5. There’s a reasonable case for caution: Some symposium participants questioned whether anti-monopoly tools should be considered at all. Two papers, by John Samples & Paul Matzko and by Neil Chilson & Casey Mattox, caution against using anti-monopoly tools to try to solve speech-related problems on the platforms, arguing that such regulatory intervention opens the door for government overreach and abuse of power. Evelyn Douek looks at a slightly different question. Noting that the particular challenge of combatting certain types of harmful content online will almost certainly depend on collaborative efforts between large platforms, her paper explores how to ensure that such efforts are conducted transparently and with the ability to hold companies accountable for content removal decisions. Genevieve Lakier examines the role of First Amendment jurisprudence in this debate and finds that while it would not preclude breaking up the tech platforms, it likely would pose an obstacle to using other anti-monopoly tools such as certain forms of public utility regulation.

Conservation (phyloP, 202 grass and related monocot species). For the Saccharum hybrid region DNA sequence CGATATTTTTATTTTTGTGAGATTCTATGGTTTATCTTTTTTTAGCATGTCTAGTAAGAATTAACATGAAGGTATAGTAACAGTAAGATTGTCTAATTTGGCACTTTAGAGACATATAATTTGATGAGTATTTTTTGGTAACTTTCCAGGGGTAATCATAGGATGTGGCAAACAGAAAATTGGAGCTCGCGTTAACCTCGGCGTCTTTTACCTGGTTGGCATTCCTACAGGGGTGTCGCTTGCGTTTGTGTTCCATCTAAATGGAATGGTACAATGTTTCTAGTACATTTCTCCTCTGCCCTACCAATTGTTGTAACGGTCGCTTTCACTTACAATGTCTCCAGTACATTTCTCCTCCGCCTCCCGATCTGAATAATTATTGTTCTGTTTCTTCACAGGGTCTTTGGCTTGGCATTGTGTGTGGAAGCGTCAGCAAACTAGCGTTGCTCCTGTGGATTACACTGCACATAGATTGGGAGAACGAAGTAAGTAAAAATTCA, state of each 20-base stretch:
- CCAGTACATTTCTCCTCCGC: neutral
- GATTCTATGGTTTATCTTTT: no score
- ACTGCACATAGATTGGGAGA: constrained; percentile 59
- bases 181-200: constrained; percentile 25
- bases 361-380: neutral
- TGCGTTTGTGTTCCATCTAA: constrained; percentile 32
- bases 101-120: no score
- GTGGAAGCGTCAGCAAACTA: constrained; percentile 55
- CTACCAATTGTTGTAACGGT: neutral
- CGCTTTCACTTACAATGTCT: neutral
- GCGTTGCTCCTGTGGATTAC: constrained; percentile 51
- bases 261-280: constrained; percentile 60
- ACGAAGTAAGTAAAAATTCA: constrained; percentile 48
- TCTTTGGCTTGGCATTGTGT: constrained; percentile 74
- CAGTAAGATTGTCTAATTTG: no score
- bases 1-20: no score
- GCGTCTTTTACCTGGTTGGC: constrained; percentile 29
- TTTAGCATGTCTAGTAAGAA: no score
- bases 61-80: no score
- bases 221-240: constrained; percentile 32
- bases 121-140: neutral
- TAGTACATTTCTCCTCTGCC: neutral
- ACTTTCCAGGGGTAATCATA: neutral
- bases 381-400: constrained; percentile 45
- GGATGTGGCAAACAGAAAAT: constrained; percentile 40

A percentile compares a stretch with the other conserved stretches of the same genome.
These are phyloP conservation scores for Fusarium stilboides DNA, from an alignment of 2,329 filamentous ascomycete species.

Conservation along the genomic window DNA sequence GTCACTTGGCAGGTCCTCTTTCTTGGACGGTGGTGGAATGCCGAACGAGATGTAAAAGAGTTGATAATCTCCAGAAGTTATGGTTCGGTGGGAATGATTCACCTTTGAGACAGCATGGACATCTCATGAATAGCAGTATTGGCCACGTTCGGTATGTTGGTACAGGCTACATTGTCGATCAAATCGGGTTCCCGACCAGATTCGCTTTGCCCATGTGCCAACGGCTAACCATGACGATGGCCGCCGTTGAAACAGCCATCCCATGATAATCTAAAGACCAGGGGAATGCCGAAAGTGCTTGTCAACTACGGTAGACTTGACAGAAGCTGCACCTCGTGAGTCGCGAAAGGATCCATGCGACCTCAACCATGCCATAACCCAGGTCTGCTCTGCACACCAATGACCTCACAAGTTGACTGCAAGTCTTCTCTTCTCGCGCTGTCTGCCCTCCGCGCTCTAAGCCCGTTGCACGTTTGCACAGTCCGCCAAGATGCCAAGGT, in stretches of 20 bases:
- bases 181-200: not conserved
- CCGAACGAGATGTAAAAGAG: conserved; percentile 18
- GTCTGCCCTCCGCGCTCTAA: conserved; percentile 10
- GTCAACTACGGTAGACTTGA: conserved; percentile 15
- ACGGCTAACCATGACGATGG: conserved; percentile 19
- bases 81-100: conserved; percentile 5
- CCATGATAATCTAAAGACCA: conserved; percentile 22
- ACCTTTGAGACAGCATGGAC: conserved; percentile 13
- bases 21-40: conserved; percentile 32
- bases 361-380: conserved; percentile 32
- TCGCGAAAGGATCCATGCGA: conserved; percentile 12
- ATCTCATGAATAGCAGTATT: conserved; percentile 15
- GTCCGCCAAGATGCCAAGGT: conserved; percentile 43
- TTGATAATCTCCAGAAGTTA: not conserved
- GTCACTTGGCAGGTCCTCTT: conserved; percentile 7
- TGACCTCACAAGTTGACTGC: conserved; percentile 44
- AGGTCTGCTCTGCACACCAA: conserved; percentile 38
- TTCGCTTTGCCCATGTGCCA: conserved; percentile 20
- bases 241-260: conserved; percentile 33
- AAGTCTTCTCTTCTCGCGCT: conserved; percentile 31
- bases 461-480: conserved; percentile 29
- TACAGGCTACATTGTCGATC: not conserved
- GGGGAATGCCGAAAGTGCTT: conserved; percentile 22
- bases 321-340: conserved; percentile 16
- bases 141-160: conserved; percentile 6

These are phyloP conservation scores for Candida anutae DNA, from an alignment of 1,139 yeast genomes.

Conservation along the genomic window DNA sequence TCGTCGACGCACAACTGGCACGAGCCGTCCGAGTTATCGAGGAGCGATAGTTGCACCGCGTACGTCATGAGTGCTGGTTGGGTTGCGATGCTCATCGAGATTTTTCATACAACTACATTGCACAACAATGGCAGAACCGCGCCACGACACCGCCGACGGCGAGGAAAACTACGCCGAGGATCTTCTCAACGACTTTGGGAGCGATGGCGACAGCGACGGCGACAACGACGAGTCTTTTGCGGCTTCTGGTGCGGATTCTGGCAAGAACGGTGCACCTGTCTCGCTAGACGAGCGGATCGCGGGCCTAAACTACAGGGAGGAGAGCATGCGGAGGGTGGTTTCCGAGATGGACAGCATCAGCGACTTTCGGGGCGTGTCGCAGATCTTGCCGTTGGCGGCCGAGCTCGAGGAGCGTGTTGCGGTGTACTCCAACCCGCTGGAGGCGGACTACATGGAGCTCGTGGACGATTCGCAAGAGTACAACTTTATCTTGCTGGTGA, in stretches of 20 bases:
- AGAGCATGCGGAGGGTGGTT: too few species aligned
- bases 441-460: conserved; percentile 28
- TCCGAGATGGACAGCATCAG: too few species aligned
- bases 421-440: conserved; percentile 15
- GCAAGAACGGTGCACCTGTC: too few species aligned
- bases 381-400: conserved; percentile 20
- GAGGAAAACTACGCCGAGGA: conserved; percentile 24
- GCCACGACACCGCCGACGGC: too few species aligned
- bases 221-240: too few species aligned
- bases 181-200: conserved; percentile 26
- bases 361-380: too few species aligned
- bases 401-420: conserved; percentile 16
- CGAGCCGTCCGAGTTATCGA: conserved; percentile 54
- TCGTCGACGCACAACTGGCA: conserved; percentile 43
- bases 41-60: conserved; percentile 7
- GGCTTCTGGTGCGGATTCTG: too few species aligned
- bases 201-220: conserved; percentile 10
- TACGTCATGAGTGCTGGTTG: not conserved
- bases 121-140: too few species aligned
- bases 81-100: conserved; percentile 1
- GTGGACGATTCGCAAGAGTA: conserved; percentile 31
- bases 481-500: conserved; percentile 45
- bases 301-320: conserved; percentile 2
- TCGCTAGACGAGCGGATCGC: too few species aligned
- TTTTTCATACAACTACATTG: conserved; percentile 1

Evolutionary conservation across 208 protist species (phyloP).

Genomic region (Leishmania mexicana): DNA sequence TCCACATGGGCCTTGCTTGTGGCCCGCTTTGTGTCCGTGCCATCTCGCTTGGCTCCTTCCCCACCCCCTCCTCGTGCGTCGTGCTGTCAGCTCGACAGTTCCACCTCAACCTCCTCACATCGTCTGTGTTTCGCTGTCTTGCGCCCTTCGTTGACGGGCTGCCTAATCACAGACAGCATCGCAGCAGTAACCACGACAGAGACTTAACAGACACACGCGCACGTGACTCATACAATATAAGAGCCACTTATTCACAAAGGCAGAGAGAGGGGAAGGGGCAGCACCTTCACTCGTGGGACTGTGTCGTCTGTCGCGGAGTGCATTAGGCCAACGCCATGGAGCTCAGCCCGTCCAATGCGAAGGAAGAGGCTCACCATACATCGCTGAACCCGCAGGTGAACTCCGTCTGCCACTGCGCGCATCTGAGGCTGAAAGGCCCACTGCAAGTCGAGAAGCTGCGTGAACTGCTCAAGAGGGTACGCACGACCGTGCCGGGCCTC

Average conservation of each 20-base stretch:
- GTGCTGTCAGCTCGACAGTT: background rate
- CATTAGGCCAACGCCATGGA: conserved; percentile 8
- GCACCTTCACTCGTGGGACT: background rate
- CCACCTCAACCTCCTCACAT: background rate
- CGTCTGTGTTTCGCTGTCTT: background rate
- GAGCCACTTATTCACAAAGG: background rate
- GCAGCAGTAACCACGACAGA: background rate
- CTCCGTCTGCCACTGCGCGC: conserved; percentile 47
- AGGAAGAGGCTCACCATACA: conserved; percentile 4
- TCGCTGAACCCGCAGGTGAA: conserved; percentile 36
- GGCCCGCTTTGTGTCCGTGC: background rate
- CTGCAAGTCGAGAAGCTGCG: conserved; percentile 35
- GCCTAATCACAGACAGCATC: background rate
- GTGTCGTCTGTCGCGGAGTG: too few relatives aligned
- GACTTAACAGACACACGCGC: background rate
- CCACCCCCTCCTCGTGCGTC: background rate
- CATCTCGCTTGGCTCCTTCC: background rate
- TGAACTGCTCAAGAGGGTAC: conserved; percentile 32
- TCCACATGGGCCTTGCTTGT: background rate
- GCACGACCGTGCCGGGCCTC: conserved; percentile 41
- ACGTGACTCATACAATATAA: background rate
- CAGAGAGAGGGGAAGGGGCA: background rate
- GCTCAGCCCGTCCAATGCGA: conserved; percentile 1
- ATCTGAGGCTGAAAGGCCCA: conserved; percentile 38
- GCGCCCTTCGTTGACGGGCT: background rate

6. We need more research access to the platforms: For all of the diversity of perspectives and ideas, one thing participants agreed on throughout the symposium was that there are enormous gaps in our understanding of how the tech giants affect expression, discourse, and the free flow of information. This is due in large part to the lack of transparency on the part of the platforms about their human and machine-made decisions, and how these decisions are shaping and distorting speech online. Among the impediments to understanding how the platforms work is the companies’ refusal to allow researchers and journalists to access and analyze data that could illuminate these processes. The Knight Institute is currently engaged in discussions with Facebook about amending its terms of service to make it easier to conduct public-interest journalism and research on the platform.

We are so grateful to all the symposium authors for their participation in this project, and excited to launch the symposium paper series with the publication of “The Case for Digital Public Infrastructure” by Ethan Zuckerman, head of MIT’s Center for Civic Media. In the coming weeks, we will publish papers from Daniel Crane, Neil Chilson & Casey Mattox, Evelyn Douek, Ellen P. Goodman, Lina Khan, Genevieve Lakier, Andrea Prat, John Samples & Paul Matzko, Ganesh Sitaraman, Zephyr Teachout & K. Sabeel Rahman, and Tim Wu. We hope you enjoy them, and we look forward to continuing the discussion.